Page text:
7.) Have you found that the cult following of AV to be a kind of ‘gateway drug’, channeling a younger, uninitiated audience into seeing more theatre?

Not really. Perhaps there will be a slow movement this way but until theatre itself changes, that’s not going to happen. The cabaret might make people feel safer about live performance in general, but it really depends on the writing and presentation. People our age want a reason to come out of their super information highway home entertainment cave, and usually that reason is a social one. People feel weird about theatre, like there is a behavioural code of conduct that is somehow silencing. What I’ve found is that our audience really wants basic community interaction, and Norm Foster or the latest Pulitzer winning play isn’t doing that.

8.) What do you see as the biggest speed bump on the road to a popular theatre in Western Canada?

The courage to do work that a younger audience will pay to see. We don’t have to throw out the past, but seriously, when the majority of theatre audiences are over 60, what do we have? And I do think that this older audience will embrace a changed theatre, they’re not stupid. Why don’t we assume that these older people would actually like to be included in the change as opposed to a constant pandering to a kind of nostalgia? We need unusual and creative thought in order to deal with all the challenges of our growing technology. We need to be smart and thoughtful and filled with imagination. Theatre could be and sometimes is an amazing culture for this kind of imagination, so I guess the speed bump is a kind of recognition of the playfulness and potential of the form.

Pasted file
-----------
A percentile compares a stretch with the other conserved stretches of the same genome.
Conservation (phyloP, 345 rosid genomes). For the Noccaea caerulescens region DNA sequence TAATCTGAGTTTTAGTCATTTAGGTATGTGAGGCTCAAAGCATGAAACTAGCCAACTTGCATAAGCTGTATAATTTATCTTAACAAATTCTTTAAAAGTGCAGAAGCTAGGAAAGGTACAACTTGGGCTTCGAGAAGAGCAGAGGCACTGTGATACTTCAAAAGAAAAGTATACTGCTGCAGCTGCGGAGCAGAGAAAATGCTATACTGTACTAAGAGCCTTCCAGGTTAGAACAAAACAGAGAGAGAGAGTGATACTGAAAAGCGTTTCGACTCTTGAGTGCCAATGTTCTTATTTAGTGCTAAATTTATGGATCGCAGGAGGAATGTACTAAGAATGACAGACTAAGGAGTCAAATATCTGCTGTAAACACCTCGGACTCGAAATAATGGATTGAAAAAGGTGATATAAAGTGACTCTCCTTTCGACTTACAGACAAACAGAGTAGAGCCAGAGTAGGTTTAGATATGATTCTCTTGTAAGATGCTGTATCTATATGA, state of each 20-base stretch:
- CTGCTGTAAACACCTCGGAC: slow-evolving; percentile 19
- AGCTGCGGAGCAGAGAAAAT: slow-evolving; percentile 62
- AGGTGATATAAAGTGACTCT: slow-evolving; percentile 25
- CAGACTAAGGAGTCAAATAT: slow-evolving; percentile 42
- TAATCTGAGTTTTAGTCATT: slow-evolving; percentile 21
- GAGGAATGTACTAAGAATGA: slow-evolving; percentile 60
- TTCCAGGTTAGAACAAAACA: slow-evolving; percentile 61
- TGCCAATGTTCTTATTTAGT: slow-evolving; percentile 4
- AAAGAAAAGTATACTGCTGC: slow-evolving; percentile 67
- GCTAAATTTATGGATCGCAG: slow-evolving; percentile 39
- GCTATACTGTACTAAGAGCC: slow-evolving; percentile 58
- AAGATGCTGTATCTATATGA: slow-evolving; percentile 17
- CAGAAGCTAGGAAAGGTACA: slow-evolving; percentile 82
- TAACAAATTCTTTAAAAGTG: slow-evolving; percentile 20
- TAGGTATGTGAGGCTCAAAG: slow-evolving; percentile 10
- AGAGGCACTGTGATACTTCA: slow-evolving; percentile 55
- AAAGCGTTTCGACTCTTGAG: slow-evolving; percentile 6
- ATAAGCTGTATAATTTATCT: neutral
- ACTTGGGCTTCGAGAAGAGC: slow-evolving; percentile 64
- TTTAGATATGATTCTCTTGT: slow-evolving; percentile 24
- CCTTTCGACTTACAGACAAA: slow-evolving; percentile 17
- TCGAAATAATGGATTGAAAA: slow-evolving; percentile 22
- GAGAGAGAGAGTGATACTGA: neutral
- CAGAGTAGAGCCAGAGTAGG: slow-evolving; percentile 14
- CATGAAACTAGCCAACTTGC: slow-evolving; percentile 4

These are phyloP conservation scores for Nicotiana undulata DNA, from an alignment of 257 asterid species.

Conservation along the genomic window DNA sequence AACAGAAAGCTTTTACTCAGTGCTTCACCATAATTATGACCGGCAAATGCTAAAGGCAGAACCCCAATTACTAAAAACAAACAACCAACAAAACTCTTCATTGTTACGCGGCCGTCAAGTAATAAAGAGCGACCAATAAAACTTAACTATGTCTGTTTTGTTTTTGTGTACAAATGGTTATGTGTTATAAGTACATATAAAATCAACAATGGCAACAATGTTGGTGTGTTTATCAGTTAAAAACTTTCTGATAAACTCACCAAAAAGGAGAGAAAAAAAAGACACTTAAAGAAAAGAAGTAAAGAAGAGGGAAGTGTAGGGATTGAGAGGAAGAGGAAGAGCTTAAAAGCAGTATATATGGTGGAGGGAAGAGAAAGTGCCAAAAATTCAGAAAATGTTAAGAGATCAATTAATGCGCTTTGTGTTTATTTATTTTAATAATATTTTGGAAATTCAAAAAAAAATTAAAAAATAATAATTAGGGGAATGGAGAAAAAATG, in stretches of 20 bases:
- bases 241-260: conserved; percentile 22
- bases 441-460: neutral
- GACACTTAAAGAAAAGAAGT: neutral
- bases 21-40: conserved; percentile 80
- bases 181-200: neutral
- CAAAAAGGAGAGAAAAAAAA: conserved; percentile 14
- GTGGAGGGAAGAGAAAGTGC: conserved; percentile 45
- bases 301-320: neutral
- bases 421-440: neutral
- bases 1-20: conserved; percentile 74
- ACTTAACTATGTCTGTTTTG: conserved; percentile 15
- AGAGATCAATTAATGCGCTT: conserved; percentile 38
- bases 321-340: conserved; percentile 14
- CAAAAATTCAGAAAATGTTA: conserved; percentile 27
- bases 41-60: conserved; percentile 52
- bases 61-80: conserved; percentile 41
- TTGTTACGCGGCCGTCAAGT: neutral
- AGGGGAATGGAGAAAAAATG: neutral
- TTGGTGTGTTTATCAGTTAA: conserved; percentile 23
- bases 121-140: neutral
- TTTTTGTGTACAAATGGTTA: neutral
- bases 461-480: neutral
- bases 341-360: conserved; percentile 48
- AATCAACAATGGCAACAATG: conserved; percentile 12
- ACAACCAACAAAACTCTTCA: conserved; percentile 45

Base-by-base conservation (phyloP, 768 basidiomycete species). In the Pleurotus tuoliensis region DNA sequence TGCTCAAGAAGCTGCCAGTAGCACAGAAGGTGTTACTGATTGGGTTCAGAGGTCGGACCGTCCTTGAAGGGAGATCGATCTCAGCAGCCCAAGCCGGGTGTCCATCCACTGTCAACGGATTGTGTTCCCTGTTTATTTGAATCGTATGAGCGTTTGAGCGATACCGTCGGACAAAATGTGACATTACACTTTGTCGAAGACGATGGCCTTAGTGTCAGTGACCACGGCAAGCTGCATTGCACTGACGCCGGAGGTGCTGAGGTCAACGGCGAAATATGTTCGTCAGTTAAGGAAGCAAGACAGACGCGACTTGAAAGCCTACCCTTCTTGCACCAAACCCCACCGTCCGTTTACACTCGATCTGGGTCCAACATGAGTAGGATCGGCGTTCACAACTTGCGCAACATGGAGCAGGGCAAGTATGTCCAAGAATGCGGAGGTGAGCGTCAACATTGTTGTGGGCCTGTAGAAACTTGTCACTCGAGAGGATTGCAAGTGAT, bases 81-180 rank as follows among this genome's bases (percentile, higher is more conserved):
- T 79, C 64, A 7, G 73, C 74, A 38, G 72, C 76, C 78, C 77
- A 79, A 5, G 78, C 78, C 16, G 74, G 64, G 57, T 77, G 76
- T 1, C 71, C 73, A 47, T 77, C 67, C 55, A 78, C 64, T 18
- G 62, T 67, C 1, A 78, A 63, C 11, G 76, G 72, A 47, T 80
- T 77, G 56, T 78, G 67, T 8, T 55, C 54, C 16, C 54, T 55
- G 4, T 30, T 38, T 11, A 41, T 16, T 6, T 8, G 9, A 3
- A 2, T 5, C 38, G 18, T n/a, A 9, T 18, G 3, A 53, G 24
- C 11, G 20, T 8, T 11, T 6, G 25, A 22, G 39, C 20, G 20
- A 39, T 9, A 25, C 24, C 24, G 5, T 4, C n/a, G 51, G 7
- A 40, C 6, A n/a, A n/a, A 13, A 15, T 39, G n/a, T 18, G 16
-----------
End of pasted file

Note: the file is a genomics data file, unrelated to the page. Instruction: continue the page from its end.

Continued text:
9.) What do you know about yourself as a theatre artist that you didn’t before starting AV?

Ha ha, that’s a loaded question. I suppose it’s that I don’t have to do this work if I don’t want to. It doesn’t define me as a person. There are many ways to express yourself, and right now this is a time-devouring endeavour. The work makes sense to me right now as a useful thing to do. Me quoting Jacob quoting someone else: “it’s not a question of what is art but of when is art.” The work right now has taught me humility and practicality. I wish that we thought about art as natural and simple as gardening, and as a thoughtful contribution to growth and not as an escape and a frivolity.

10.) What are your top 3 theatre reads?

Peter Brook, An Empty Space (cliche, but still worth it)

Anne Bogart, A Director Prepares (made me feel like it was okay to be baffled)

Peter Carey, The Unusual Life of Tristan Smith (a novel that for me pinpoints the problem of art as entertainment)

11.) What’s next?

More cabaret shows, we’re totally dying to do the shows in Vancouver, but we’re trying to find a friendly venue. A space where the audience feels at home and comfortable to engage in the work we’re doing. Also Jacob is writing a musical called “Ride the Cyclone” about a bunch of teenagers who die on a rollercoaster and the play is a presentation by the teens to the audience after their death. It’s part 2 of a trilogy Jacob is writing with “Legoland” being part 1. It will premiere in Victoria in Feb 2009. We’re also turning a regular Vaudeville bit we do called “Samuel the Christian Ninja” into animated shorts. Personally I will be recording an album with my band Slut Revolver and hoping to do some rad new work with Colleen Wheeler in your fair city of glass and dreams.

Photos by Barbara Pedrick

One thought on “This One Goes to Eleven: Britt Small

  1. Pingback: Atomic Vaudeville in Vancouver for this weekend only! « The Next Stage